Never at any other season was there such a scrubbing of paws, and in spite of the most devoted sacrifices to the Moloch of cleanliness the excited little hands grew first moist, and then grimy, nobody knew how. 'It must leak out of the inside of me,' wailed Bobby Baxter when sent to the pump for the third time one morning; but he went more or less cheerfully, for his was the splendid honour of weaving a frame for Lisa's picture, and he was not the man to grudge an inch or two of skin if thereby he might gain a glorious immortality.

The principal conversation during this festival time consisted of phrases like: 'I know what you're goin' to have, Miss Edith, but I won't tell!' 'Miss Mary, Sally 'most told Miss Rhoda what she was makin' for her.' 'Miss Helen, Pat Higgins went right up to Miss Edith and asked her to help him mend the leg of his clay frog, and it's his own Christmas present to her!'

The children could not for the life of them play birds, or butterflies, or carpenter, or scissors-grinder, for they wanted to shout the live-long day -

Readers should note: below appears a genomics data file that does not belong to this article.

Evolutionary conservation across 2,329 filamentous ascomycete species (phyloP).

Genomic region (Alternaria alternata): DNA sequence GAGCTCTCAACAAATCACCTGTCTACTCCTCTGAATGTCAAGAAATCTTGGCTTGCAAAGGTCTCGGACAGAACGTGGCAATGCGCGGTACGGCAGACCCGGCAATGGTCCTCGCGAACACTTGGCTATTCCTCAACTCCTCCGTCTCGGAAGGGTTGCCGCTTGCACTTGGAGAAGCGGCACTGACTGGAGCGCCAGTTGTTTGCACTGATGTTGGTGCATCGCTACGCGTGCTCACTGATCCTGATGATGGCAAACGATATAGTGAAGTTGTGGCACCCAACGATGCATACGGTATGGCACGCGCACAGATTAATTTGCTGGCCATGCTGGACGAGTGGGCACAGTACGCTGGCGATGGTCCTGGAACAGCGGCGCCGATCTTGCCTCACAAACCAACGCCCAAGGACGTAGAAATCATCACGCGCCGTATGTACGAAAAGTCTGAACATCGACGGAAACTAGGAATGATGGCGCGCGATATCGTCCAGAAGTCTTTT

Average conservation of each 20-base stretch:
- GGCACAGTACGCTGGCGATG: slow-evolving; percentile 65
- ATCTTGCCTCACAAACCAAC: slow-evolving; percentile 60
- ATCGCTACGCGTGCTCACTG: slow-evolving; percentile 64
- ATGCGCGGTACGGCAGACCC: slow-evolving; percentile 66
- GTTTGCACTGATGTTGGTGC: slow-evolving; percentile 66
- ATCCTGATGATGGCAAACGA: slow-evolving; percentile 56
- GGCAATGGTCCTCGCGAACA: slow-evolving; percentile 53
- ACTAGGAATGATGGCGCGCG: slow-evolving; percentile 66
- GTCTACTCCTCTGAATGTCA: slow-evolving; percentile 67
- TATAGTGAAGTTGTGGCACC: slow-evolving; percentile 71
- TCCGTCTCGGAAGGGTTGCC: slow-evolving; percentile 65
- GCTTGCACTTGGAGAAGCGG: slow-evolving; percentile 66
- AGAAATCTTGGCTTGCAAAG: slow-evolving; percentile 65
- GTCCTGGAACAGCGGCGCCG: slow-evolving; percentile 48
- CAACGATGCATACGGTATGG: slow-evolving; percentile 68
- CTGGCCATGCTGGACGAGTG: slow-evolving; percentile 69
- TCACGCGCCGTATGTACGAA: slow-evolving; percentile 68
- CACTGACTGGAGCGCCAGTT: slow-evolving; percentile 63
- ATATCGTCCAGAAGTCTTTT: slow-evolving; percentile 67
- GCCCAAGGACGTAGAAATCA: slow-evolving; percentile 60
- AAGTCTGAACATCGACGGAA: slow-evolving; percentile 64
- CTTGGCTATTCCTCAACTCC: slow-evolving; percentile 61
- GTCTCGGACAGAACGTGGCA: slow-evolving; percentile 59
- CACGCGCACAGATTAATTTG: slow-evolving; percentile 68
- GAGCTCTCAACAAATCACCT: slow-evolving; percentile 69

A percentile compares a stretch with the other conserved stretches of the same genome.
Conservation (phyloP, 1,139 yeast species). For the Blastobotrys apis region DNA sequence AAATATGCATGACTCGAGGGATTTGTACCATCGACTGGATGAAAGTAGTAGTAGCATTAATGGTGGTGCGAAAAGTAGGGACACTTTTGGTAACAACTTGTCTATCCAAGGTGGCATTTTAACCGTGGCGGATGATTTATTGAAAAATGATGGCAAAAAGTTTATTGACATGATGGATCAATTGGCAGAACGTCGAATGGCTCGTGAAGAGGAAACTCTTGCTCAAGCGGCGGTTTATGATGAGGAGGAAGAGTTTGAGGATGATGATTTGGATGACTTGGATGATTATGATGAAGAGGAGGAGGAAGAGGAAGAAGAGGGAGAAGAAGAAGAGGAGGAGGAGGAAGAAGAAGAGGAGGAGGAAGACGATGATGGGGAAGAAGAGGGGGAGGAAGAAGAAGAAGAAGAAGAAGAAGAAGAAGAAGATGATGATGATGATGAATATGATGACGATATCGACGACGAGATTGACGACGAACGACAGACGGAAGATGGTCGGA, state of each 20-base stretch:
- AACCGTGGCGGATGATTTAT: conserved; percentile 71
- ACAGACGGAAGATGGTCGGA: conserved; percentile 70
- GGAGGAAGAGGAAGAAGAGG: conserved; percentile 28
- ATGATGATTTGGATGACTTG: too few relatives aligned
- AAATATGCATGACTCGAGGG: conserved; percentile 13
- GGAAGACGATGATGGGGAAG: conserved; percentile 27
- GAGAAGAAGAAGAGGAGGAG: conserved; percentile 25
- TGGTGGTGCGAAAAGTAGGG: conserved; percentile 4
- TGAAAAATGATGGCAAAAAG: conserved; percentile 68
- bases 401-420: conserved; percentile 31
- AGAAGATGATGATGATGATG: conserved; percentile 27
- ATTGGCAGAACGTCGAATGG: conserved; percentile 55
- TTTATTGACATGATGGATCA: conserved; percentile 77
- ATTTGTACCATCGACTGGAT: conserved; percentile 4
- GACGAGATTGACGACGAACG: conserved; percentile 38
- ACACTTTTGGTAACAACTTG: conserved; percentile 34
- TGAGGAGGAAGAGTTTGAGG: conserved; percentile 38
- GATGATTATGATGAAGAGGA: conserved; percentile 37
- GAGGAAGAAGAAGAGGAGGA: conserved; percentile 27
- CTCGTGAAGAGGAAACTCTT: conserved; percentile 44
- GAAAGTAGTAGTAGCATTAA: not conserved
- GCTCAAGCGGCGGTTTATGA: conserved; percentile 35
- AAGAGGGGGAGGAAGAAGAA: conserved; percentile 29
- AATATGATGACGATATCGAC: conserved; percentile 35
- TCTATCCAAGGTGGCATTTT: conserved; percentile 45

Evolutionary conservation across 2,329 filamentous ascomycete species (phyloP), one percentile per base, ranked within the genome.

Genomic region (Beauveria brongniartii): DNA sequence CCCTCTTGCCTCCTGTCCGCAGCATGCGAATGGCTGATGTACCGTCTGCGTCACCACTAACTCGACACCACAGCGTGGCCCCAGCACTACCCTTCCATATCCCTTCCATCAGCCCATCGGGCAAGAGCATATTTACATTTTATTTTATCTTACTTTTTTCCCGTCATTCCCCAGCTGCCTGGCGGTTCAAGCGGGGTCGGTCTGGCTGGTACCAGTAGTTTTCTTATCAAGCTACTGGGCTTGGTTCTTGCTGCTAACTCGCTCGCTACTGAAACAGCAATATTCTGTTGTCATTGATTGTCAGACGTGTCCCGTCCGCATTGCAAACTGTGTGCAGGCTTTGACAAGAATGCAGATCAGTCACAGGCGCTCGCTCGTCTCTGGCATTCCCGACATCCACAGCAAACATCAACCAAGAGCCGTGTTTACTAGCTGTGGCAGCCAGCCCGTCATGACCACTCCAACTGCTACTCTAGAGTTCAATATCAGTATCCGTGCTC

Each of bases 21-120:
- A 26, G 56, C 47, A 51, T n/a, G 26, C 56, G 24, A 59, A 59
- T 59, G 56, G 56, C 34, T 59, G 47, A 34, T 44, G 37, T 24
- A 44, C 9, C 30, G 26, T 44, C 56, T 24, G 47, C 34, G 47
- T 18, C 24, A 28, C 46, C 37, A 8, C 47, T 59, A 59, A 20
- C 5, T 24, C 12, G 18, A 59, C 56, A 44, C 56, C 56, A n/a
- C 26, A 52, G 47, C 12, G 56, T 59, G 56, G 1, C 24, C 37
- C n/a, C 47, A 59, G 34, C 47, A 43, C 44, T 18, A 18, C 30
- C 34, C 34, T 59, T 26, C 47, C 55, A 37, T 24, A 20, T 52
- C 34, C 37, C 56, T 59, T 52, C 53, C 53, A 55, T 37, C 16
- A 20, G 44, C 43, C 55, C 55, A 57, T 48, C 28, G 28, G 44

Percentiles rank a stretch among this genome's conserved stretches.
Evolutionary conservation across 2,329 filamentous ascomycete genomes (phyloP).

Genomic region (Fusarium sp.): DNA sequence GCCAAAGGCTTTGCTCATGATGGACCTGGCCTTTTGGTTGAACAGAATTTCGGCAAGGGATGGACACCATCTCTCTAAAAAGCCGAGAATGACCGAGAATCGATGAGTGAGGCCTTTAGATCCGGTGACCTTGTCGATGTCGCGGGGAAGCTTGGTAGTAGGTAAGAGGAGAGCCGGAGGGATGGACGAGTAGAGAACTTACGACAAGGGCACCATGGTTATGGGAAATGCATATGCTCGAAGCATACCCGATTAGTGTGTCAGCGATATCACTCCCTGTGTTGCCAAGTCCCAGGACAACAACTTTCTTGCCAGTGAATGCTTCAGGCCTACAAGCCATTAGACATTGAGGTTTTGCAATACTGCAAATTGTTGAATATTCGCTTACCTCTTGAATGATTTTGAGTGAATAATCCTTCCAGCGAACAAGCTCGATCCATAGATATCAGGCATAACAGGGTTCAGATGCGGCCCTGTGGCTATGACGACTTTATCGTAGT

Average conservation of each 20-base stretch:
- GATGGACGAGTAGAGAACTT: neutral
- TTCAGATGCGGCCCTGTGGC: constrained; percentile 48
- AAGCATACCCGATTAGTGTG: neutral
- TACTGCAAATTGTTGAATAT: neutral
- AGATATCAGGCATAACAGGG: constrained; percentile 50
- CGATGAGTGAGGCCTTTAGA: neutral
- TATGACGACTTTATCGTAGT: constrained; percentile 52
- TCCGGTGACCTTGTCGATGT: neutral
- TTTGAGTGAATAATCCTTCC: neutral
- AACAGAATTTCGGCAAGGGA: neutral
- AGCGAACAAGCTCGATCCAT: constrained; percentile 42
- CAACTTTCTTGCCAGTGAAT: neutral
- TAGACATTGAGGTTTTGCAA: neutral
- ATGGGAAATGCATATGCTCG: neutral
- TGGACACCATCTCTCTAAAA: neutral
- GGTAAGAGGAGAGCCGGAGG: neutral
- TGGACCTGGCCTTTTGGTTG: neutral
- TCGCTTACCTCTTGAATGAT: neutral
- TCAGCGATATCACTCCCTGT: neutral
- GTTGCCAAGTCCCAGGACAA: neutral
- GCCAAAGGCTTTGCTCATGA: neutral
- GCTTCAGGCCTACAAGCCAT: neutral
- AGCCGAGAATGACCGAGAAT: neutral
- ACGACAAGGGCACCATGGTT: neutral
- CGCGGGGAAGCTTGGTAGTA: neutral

'Christmas bells are ringing sweet, We too the happy day must greet';

or -

'Under the holly, now, Sing and be jolly, now, Christmas has come and the children are glad';

or -

'Hurrah for Santa Claus! Long may he live at his castle in Somewhere-land!'

There was much whispering and discussion about evergreens and garlands and wreaths that were soon to come, and much serious planning with regard to something to be made for mother, father, sister, brother, and the baby; something, too, now and then, for a grandpapa in Sweden, a grandmamma in Scotland, a Norwegian uncle, an Irish aunt, and an Italian cousin; but there was never by chance any cogitation as to what the little workers themselves might get. In the happier homes among them, there was doubtless the usual legitimate speculation as to doll or drum, but here in this enchanted spot, this materialised Altruria, the talk was all of giving, when the Wonderful Tree bloomed in their midst—the Wonderful Tree they sang about every morning, with the sweet voice

'telling its branches among Of shepherd's watch and of angel's song, Of lovely Babe in manger low, - The beautiful story of long ago, When a radiant star threw its beams so wide To herald the earliest Christmastide.'